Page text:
To the majority of non-Muslims, their perception of an
Islamic state, which PAS wants to set up, is about policies of
PAS cannot say that non-Muslims have misunderstood what PAS has been trying to
advocate because such negative perception is basically the party's own
The state governments of Kelantan and Terengganu have kept introducing laws
which have further reinforced that image.
In Kelantan, the state has introduced laws to separate women and men in payment
queues in supermarkets and discouraging the civil service from hiring
In Terengganu, the state has demolished the replica of a turtle at a roundabout
and has planned to implement syariah and hudud laws.
Even the non-Muslims have not been spared as gaming and alcohol have been
banned in both states.
PAS deputy president Datuk Hadi Awang recently announced that PAS would close
down the casino in Genting Highlands if it captures Pahang in the next general
But the fears of non-Muslims, which are very real, are not confined to PAS
wanting to ban the sale of liquor or shutting gaming outlets but, more
important, it is the exclusion of non-Muslims from government under an Islamic
Non-Muslims may still keep their places of worship under an Islamic state but
they may no longer have the political rights that they now enjoy.
In fact, no one can tell for sure what kind of Islamic state model PAS wants to
pursue, particularly when many West Asian countries have poor records of human
Pro-opposition supporters may think that PAS is the only viable party to take
on Umno, the backbone of Barisan Nasional, but they are basically gambling away
their rights, particularly the non-Muslims.
If the DAP, after three years of association, is now struggling to save the
marriage, it does not make sense for non-Muslim groups and parties to support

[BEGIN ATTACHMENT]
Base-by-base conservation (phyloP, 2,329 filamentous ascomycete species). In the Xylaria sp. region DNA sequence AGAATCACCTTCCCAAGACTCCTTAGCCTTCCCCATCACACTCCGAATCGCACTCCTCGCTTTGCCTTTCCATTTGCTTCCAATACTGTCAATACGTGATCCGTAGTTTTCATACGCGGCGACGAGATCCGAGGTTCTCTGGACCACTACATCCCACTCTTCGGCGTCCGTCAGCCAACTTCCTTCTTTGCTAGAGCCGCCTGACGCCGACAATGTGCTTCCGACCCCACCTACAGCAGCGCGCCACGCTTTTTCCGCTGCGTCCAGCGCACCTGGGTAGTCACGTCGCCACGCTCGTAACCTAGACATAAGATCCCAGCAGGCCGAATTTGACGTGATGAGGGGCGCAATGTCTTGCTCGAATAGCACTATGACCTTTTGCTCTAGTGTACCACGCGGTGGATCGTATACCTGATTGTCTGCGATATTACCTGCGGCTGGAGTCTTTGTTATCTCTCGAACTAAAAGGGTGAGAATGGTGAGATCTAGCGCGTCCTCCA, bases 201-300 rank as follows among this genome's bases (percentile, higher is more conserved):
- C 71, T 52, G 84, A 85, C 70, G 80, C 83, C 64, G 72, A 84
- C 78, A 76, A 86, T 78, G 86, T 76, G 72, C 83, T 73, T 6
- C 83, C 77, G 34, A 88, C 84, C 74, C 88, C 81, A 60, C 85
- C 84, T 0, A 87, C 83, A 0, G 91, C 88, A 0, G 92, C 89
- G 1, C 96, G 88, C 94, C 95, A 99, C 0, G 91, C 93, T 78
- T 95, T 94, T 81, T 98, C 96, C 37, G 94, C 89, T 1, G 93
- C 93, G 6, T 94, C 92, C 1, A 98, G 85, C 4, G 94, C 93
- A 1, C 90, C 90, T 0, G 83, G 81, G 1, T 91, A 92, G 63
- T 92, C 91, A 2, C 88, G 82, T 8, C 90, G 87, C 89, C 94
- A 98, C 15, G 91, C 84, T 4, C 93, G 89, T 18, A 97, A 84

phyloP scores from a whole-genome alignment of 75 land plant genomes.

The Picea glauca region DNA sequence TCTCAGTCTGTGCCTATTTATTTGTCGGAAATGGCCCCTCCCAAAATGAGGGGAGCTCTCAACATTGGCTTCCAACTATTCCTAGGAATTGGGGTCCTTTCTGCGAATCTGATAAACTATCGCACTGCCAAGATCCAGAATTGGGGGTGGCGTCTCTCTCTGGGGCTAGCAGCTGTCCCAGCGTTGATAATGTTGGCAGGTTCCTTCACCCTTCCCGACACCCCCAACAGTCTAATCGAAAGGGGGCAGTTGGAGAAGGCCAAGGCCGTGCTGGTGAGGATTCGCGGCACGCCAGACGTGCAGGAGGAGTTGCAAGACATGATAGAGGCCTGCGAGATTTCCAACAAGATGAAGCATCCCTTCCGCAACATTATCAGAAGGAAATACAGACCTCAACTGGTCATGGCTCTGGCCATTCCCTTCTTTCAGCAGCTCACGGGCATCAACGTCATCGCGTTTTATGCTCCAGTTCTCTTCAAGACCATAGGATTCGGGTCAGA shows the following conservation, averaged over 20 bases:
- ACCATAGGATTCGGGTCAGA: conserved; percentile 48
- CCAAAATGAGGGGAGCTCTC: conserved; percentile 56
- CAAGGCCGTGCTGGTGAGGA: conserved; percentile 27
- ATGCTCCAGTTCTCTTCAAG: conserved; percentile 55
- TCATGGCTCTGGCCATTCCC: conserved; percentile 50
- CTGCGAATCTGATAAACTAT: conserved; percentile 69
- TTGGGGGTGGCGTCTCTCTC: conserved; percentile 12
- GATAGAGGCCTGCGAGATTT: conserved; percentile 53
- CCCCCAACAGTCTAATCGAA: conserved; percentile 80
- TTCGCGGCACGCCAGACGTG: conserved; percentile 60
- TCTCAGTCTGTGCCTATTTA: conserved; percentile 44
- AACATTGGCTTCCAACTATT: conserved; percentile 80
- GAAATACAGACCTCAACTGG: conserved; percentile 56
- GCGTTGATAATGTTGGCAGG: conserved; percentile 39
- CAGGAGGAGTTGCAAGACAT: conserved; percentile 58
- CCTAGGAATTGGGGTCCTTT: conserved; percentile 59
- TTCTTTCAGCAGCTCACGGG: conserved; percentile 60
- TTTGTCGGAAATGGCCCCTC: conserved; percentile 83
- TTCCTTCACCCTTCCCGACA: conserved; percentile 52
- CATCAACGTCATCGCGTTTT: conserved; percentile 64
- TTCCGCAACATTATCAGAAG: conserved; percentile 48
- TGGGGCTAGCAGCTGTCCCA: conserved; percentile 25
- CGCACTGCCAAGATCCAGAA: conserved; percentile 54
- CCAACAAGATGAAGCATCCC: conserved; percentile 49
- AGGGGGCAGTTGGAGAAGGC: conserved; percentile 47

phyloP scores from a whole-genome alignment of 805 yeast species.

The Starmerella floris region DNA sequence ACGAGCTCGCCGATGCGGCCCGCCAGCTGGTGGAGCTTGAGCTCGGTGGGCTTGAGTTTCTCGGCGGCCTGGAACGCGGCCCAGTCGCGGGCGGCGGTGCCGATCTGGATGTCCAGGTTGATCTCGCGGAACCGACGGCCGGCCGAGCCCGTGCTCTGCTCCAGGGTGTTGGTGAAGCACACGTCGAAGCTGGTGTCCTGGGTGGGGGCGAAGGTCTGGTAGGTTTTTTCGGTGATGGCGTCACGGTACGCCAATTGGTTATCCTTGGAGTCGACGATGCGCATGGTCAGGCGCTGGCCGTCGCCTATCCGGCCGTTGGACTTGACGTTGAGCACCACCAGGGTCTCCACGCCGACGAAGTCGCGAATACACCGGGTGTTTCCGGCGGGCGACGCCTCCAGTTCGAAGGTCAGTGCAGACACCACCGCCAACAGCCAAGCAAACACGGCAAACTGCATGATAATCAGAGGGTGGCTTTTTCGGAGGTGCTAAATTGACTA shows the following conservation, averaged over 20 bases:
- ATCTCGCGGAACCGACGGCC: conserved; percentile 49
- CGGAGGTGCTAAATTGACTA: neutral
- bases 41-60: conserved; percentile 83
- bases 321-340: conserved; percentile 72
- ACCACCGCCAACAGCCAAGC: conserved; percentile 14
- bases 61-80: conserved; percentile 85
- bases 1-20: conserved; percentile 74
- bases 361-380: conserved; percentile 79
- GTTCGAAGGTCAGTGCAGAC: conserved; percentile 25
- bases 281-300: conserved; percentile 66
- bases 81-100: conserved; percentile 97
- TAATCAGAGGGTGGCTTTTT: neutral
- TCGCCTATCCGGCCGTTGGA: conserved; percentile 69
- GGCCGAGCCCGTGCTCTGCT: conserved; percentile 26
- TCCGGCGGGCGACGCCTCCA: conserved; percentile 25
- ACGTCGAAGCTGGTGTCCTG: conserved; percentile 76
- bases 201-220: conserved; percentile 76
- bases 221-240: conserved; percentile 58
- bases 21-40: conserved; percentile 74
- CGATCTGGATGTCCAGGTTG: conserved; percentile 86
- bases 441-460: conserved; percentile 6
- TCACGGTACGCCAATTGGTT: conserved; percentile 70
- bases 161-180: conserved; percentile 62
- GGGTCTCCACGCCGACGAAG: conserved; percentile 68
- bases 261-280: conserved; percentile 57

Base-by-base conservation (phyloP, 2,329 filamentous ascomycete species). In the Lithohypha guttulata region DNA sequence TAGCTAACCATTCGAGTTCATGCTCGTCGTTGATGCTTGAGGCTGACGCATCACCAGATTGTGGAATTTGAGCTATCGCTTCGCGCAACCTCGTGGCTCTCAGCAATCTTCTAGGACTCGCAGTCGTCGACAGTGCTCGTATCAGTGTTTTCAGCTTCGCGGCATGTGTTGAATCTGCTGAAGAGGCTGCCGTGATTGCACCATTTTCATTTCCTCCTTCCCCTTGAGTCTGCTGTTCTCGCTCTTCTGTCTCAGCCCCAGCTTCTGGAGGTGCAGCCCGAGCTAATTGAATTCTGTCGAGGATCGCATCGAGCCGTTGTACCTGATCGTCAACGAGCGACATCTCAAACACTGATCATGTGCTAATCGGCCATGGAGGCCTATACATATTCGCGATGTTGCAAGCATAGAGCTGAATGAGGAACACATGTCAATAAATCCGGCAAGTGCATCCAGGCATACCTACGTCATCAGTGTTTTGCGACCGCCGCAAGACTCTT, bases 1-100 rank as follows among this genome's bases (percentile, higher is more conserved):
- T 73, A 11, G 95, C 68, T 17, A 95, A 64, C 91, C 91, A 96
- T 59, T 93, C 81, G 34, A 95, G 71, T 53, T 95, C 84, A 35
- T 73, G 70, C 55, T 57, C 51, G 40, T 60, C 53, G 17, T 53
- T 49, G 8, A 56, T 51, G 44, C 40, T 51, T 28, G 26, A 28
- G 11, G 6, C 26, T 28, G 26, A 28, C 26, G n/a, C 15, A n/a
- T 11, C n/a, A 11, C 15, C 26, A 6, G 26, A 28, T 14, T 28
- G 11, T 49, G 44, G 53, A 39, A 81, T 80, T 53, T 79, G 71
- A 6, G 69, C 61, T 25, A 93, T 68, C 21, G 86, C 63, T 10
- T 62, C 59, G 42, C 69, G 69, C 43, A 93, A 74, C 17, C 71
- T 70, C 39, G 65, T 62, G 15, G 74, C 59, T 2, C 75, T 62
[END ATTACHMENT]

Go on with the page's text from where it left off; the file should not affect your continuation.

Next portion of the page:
the Islamist party.
DAP has found out the hard way that PAS will never change their objective and
struggles. It will never compromise its plans to implement Islamic laws in
Moderate Western-suited politicians now in PAS like Tumpat MP Datuk Kamaruddin
Jaafar will have to fight it out with the orthodox ulamaks, who will keep their
tight grip on the party.
The DAP has found itself in a dilemma because it understands the sentiments of
the majority of non-Muslims, particularly those in the cities and new
The DAP realises that it will never be able to regain the lost ground if it
continues to hold PAS' hands.
DAP chairman Lim Kit Siang must surely realise that it is to the advantage of
Chinese-based parties like the MCA and Gerakan for the DAP-PAS pact to
If the link stays, the two Chinese parties will surely continue to harp on the
pact, as it did in the 1999 general election.
PAS has consistently maintained that it will strive to set up an Islamic state.
There is no way that PAS will drop that objective because that is the basis of
PAS now believes it is strong enough to win the next elections with or without
the DAP. In fact, in the Lunas by-election last November, PAS helped Parti
Keadilan Nasional win the seat without the support of the DAP.
The DAP, which had earlier stayed away, only came at the eleventh hour when it
was almost certain that Keadilan would win.
In the case of Keadilan, its deputy president Dr Chandra Muzaffar has kept his
views very clear about the Islamic state envisaged by PAS but there is
uncertainty whether other Keadilan leaders are as broad-minded as he is.
It is clear that the opposition front is on shaky ground when it comes to the
Islamic state issue.
Some non-Muslims have criticised the DAP, particularly on an Internet news
website, about its uneasiness with PAS.
But DAP leaders like Kit Siang and his deputy Karpal Singh are feeling the
pulse of the Chinese and Indian voters better than these critics.
It is understood that some young DAP leaders, particularly those with
non-governmental organisation background, are against the DAP ending its ties
with PAS. But realistic and experienced DAP leaders like Kit Siang and Karpal
Singh understand that it is no good for a political party to talk about
idealism if it cannot win enough seats.
The alleged involvement of PAS members with the Kumpulan Mujahideen Malaysia
(KMM) will not help PAS win more non-Muslim votes.
There may be some who will refuse to believe the allegations by the police but
the majority of non-Muslims accept that PAS will always attract such
PAS leaders may not even know the identities of these members, being a
broad-based party. In fact, its leaders have openly condemned the use of
violence and have distanced itself from KMM.
Still, the stigma of PAS being perceived as an Iranian-style party which
advocates a conservative theocratic state has been etched on the minds of
non-Muslim voters, who will be the decisive voters in the next elections.